Mt. Kelud volcano on the island of Java, East Java, Indonesia appears to be undergoing a sizable eruption. Erik Klemetti at Wired’s Eruptions blog says the news suggests “ash falling upwards of 15-40 km from the volcano, some of it gravel-sized.” According to AP, Indonesia officials say thousands are being evacuated on the densely populated island of Java, where the volcano is located. The eruption apparently began at 23:29 local time today (February 13, 2014). The eruption took place about 90 minutes after the alert status for the volcano had been raised to its highest level.
About 200,000 people living in 36 villages within the danger zone of 6 miles from the crater. They have been urged to evacuate.
The most recent significant eruption of Kelud Volcano was on October 16, 2007. Read about the 2007 eruption here.
In early February 1990, a strong and explosive eruption killed more than 30 people and injured hundreds.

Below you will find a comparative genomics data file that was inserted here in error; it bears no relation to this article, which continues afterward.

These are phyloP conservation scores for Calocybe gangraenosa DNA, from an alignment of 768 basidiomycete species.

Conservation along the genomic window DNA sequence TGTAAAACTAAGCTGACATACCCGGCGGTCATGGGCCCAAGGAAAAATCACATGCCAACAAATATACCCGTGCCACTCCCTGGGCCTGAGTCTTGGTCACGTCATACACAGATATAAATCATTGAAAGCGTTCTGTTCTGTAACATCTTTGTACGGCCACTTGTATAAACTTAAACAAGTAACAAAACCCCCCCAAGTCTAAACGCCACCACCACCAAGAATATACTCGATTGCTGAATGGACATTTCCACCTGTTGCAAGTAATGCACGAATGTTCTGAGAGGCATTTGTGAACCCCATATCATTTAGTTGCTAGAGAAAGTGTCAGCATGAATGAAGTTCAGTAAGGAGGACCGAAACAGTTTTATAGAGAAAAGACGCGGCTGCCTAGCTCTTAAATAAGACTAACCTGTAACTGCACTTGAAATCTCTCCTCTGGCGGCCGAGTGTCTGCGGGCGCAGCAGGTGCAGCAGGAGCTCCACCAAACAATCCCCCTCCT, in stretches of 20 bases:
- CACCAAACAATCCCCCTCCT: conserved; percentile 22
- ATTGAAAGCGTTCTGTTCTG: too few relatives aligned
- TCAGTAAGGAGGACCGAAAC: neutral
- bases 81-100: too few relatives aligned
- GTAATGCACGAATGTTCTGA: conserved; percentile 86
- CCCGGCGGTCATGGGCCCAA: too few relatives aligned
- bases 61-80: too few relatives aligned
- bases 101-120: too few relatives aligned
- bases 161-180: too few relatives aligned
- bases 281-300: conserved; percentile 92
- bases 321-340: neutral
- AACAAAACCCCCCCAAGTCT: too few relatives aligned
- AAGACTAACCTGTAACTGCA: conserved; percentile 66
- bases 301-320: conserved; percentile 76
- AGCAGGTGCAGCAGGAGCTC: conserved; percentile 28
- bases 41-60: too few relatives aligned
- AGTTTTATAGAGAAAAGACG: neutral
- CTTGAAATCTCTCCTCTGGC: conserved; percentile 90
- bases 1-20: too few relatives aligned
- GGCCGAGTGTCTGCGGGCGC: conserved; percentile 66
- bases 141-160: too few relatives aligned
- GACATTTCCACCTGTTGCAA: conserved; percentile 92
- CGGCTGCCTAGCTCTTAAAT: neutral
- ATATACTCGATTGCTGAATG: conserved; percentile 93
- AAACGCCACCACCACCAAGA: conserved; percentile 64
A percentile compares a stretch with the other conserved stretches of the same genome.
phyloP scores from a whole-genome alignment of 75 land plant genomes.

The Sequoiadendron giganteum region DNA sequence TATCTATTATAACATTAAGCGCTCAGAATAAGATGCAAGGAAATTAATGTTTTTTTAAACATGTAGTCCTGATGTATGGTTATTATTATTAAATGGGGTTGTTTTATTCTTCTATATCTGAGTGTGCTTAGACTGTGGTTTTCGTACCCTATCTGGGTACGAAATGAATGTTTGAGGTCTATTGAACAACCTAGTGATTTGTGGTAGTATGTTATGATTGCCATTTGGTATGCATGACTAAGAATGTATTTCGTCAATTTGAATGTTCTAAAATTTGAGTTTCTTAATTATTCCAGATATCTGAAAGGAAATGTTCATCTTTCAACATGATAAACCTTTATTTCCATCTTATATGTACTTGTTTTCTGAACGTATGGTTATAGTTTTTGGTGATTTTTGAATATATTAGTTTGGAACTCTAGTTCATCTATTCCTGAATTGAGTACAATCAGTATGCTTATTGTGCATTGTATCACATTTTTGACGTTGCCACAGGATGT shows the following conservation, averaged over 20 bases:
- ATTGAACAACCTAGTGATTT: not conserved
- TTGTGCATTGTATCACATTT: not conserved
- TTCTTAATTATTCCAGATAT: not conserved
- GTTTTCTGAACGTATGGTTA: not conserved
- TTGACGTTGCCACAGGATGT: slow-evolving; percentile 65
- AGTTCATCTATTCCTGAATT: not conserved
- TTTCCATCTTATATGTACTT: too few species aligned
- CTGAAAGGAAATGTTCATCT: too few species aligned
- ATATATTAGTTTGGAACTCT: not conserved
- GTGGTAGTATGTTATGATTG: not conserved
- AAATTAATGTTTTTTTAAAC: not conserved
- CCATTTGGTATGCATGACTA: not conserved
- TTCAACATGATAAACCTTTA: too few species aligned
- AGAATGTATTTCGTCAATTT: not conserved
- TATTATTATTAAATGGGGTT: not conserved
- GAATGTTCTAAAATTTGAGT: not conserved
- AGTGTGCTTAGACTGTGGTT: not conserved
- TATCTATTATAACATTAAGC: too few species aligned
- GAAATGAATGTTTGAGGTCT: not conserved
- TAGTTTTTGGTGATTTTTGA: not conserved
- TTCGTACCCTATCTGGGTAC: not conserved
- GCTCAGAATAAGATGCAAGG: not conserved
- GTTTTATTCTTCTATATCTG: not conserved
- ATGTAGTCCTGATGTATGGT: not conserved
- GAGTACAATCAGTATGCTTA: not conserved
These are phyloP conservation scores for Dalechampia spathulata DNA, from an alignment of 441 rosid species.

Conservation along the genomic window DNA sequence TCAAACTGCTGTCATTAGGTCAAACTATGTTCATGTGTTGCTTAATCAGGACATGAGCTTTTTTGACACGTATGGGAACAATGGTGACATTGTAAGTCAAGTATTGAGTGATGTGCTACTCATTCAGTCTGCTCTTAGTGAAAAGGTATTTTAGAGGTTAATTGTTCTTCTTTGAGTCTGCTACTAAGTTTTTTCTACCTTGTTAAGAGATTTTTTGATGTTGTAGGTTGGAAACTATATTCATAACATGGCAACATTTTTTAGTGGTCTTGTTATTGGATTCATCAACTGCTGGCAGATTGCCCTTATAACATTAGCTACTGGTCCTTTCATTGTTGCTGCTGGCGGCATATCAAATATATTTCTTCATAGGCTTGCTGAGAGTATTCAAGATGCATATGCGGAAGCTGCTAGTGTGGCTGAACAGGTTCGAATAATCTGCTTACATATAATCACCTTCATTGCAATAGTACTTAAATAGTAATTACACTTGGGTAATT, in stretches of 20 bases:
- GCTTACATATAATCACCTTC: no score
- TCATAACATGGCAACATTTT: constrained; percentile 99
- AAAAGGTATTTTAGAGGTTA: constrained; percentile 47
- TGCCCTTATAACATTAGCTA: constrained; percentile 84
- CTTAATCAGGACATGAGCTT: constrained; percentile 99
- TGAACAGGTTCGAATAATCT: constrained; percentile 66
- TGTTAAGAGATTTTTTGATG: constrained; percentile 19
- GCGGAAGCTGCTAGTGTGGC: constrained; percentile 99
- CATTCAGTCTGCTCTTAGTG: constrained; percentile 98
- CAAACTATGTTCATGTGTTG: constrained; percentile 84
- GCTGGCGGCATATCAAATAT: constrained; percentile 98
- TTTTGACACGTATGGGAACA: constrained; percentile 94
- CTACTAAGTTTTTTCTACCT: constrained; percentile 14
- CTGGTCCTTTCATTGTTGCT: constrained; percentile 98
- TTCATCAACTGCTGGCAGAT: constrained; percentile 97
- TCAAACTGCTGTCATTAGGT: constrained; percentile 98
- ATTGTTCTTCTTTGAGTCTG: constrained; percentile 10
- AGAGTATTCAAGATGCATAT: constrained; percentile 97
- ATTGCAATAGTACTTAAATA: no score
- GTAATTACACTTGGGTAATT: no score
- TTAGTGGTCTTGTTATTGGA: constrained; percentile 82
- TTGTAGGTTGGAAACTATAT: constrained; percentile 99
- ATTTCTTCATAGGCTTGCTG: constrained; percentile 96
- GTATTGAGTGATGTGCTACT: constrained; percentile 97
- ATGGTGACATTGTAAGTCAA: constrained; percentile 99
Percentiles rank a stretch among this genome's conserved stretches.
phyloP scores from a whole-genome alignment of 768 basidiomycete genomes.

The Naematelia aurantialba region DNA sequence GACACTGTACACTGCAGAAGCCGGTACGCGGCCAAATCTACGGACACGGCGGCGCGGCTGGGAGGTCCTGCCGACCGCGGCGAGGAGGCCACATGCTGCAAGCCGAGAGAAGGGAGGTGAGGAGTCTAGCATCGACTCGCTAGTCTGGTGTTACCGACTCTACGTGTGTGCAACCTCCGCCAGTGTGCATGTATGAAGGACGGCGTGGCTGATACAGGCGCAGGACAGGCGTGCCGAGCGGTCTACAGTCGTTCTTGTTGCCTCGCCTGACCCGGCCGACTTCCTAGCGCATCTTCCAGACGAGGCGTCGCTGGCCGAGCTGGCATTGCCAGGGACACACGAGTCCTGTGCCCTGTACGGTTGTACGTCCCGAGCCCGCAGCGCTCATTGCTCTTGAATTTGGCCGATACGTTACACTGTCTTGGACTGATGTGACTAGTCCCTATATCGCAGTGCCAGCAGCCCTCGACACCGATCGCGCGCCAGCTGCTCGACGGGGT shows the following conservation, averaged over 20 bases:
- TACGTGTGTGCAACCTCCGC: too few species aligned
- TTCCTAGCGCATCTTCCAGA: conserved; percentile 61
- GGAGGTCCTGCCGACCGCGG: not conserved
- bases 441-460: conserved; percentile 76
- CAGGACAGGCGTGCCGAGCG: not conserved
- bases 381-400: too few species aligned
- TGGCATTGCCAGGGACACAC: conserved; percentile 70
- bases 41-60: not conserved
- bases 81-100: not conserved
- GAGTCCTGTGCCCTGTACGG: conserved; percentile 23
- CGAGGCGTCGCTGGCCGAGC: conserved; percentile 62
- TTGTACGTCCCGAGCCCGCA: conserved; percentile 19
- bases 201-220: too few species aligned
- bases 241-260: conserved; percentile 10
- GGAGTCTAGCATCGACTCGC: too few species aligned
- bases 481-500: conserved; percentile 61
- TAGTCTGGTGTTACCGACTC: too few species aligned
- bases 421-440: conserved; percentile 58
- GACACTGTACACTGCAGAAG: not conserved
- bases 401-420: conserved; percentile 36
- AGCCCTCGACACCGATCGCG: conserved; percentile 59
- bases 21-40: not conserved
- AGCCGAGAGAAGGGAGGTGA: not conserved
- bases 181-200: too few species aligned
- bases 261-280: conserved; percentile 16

In 1919, a powerful explosion that reportedly could be heard hundreds of miles away killed at least 5,160.
Mt. Kelud volcano is thought to have erupted more than 30 times since 1000 AD.
Bottom line: Mt. Kelud volcano on the island of Java in Indonesia is erupting. Thousands are evacuating.
Deborah Byrd created the EarthSky radio series in 1991 and EarthSky.org in 1994. Today, she serves as Editor-in-Chief of this website. She has won a galaxy of awards from the broadcasting and science communities, including having an asteroid named 3505 Byrd in her honor. A science communicator and educator since 1976, Byrd believes in science as a force for good in the world and a vital tool for the 21st century. "Being an EarthSky editor is like hosting a big global party for cool nature-lovers," she says.